New Zimbabwe government must tackle human rights abuses - UN official
|Publisher||UN News Service|
|Publication Date||12 February 2009|
|Cite as||UN News Service, New Zimbabwe government must tackle human rights abuses - UN official, 12 February 2009, available at: http://www.refworld.org/docid/49aff7b81e.html [accessed 19 December 2014]|
|Disclaimer||This is not a UNHCR publication. UNHCR is not responsible for, nor does it necessarily endorse, its content. Any views expressed are solely those of the author or publisher and do not necessarily reflect those of UNHCR, the United Nations or its Member States.|
The United Nations High Commissioner for Human Rights today called on Zimbabwe's new Government of National Unity to immediately restore the rule of law and address abuses committed over the course of the recent political crisis.
"The long drawn-out process to reach a political settlement was marked by the perpetration of serious human rights violations and caused untold damage to the rule of law in Zimbabwe," Navi Pillay said in a news release. "All eyes will be on this new Government to see if it can undo that damage."
Zimbabwean opposition leader Morgan Tsvangirai was sworn in yesterday as Prime Minister in a unity government with President Robert Mugabe, following months of political tensions after disputed presidential elections last March.
Ms. Pillay voiced concern over the disappearance of opposition officials, the reported use of torture to extract false confessions and infringements of the independence of the judiciary.
"The pattern of enforced disappearances and unlawful arrests in recent months - for which the Government has acknowledged some responsibility - spread fear among opposition officials and their supporters as well as human rights activists and the independent media," she said
"In cases where the accused were later produced in court, the police often failed to respect or enforce court orders," she added.
Ms. Pillay noted that undue pressure had been put on the judiciary to keep several people, including human rights activist Jestina Mukoko and journalist Shadreck Anderson Manyere, as well as members of the opposition, in custody.
"This is a serious infringement on the independence of the judiciary," she said, "and it is particularly disturbing in cases where the courts had already ordered medical examinations and treatment for people who reported they had been tortured."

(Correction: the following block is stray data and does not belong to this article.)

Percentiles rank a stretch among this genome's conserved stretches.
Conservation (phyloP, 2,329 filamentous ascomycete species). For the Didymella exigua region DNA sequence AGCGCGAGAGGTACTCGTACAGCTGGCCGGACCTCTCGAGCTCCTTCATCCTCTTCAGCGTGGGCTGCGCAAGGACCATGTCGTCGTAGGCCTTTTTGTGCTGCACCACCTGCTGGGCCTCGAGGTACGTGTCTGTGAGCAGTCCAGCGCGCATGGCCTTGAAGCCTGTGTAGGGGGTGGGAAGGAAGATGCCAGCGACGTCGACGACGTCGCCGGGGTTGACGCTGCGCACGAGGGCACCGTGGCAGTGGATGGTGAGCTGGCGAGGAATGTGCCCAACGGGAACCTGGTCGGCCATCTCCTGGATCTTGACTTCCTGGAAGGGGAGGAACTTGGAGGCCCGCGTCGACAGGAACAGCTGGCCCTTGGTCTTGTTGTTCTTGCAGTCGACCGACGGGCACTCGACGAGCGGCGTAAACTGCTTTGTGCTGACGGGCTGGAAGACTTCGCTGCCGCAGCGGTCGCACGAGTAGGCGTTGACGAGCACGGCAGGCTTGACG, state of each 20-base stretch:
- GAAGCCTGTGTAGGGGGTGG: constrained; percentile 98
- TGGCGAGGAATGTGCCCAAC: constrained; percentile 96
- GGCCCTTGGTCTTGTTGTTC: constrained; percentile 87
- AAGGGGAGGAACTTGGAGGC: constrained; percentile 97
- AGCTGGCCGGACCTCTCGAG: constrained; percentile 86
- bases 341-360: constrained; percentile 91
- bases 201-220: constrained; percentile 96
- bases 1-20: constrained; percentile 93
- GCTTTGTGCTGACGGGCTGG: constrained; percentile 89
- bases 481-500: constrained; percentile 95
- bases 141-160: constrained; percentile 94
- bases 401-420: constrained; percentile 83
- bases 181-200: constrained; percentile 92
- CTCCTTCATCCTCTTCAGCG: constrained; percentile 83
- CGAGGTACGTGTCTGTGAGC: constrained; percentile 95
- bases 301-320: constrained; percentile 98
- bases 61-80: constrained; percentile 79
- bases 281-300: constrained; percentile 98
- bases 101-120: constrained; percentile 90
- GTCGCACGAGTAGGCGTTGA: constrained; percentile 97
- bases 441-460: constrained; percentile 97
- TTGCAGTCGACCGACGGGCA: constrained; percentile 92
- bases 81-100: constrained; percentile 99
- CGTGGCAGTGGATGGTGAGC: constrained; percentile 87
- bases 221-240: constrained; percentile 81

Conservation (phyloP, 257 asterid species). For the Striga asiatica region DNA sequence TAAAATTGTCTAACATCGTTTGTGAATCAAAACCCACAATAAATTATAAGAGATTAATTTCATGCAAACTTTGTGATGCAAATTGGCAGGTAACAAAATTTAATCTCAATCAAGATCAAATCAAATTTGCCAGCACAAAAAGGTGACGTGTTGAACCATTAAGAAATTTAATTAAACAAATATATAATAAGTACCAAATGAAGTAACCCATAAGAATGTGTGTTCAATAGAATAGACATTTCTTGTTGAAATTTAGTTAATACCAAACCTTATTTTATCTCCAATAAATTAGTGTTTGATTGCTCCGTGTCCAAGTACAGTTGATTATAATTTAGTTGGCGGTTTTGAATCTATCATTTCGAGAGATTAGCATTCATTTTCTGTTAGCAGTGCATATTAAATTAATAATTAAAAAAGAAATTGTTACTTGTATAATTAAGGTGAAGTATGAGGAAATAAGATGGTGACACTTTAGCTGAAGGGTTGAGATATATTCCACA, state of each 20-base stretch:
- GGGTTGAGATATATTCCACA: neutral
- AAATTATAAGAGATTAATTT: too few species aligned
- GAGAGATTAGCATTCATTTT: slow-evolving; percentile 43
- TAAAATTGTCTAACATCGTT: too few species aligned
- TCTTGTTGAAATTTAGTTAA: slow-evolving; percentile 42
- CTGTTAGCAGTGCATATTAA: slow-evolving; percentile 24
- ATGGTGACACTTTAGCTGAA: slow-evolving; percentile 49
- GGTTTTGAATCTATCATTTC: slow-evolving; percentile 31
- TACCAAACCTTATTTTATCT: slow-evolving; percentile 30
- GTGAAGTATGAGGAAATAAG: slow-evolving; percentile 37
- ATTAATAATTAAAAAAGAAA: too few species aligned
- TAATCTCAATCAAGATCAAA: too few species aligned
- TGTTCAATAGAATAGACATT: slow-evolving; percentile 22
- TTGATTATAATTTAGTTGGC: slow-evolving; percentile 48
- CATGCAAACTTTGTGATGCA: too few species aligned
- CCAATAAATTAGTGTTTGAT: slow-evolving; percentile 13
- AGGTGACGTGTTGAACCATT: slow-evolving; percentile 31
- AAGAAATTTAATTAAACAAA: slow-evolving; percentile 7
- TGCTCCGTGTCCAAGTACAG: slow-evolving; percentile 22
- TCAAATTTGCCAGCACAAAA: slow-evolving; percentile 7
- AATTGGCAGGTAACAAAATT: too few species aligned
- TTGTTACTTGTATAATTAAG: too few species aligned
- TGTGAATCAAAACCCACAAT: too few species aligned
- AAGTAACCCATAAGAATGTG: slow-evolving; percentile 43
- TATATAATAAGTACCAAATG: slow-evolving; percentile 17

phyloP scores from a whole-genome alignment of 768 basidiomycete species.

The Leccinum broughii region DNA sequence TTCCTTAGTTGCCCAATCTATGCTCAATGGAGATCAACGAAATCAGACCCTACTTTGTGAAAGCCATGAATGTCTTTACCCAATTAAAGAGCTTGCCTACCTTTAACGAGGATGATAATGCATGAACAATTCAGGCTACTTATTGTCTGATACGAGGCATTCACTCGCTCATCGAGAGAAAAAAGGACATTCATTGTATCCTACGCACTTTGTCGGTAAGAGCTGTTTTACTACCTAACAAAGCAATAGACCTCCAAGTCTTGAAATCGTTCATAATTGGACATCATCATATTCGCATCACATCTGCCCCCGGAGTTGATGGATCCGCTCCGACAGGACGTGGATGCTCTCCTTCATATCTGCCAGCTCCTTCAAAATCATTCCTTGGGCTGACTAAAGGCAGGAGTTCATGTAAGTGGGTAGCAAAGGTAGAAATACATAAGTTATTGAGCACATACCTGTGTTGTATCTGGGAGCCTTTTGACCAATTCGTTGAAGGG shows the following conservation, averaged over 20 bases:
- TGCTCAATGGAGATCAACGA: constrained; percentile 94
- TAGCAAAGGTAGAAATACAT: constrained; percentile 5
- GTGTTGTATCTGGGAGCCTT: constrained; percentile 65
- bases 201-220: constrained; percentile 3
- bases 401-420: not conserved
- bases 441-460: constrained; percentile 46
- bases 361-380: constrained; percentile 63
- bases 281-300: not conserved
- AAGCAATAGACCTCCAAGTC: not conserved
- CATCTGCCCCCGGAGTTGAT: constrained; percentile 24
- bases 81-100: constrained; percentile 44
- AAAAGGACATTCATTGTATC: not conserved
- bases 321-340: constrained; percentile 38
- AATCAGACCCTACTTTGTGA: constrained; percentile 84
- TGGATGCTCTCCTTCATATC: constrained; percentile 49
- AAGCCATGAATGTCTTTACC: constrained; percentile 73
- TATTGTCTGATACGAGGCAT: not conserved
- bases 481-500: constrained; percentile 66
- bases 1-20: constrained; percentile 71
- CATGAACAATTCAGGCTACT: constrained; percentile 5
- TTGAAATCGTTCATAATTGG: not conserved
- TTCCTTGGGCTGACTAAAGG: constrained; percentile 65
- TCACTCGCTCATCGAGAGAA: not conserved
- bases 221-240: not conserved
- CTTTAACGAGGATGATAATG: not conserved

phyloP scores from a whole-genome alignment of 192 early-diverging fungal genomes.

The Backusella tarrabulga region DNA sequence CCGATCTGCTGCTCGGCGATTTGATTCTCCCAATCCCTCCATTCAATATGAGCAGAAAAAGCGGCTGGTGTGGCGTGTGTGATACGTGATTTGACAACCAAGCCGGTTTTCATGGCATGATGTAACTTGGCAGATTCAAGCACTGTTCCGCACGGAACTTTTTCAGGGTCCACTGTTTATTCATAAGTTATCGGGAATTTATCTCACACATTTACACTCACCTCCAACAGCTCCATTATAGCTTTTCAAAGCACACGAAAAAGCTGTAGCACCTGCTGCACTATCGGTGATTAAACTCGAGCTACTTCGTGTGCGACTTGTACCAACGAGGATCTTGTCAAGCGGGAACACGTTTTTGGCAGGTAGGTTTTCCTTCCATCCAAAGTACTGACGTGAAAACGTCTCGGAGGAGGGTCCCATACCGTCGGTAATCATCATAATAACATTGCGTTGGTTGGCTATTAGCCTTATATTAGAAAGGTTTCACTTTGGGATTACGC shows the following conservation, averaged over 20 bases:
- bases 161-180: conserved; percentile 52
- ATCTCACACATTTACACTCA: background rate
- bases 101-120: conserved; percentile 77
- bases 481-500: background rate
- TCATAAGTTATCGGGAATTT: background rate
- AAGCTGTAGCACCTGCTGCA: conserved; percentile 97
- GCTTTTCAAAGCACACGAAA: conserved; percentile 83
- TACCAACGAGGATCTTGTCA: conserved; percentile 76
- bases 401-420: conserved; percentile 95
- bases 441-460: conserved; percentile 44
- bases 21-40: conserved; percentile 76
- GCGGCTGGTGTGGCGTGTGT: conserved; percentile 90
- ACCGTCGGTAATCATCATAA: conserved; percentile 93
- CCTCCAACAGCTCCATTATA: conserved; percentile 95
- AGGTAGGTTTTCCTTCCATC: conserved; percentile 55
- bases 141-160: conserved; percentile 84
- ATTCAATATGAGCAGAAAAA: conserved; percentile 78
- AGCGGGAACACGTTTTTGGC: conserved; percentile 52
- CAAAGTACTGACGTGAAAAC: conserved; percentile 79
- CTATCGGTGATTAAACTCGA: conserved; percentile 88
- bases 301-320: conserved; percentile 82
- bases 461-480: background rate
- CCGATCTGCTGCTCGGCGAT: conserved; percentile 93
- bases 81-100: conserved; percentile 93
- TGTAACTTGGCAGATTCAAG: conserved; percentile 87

She called on the new Government to meet its obligations under international law, including the prohibition of torture and respect for the independence of the judiciary. "It is vital that international attention is focused on preventing future violations in the country by ensuring that human rights defenders and independent media are able to carry out their work without being harmed, arrested or harassed," she stated.
"I call for the immediate release of all those people currently still being held in unlawful custody."
Concern was also expressed over the "politicization" of the police and their failure to undertake credible investigations and arrests of individuals alleged to have committed serious violations during the election violence in June and July.
These include hundreds of cases of alleged summary executions, torture and sexual violence, including rape, the great majority of which are believed to have been carried out by supporters of Mr. Mugabe's Zanu-PF party. "The Government of Zimbabwe has the primary responsibility to see that justice is done for these victims," said Ms. Pillay.
The UN human rights chief is awaiting word from the Government for a visit to Zimbabwe, which has been faced with a worsening humanitarian situation owing to years of failed harvests, bad governance and hyperinflation, as well as its worst-ever cholera outbreak which has already claimed 3,400 lives and infected more than 69,000 people.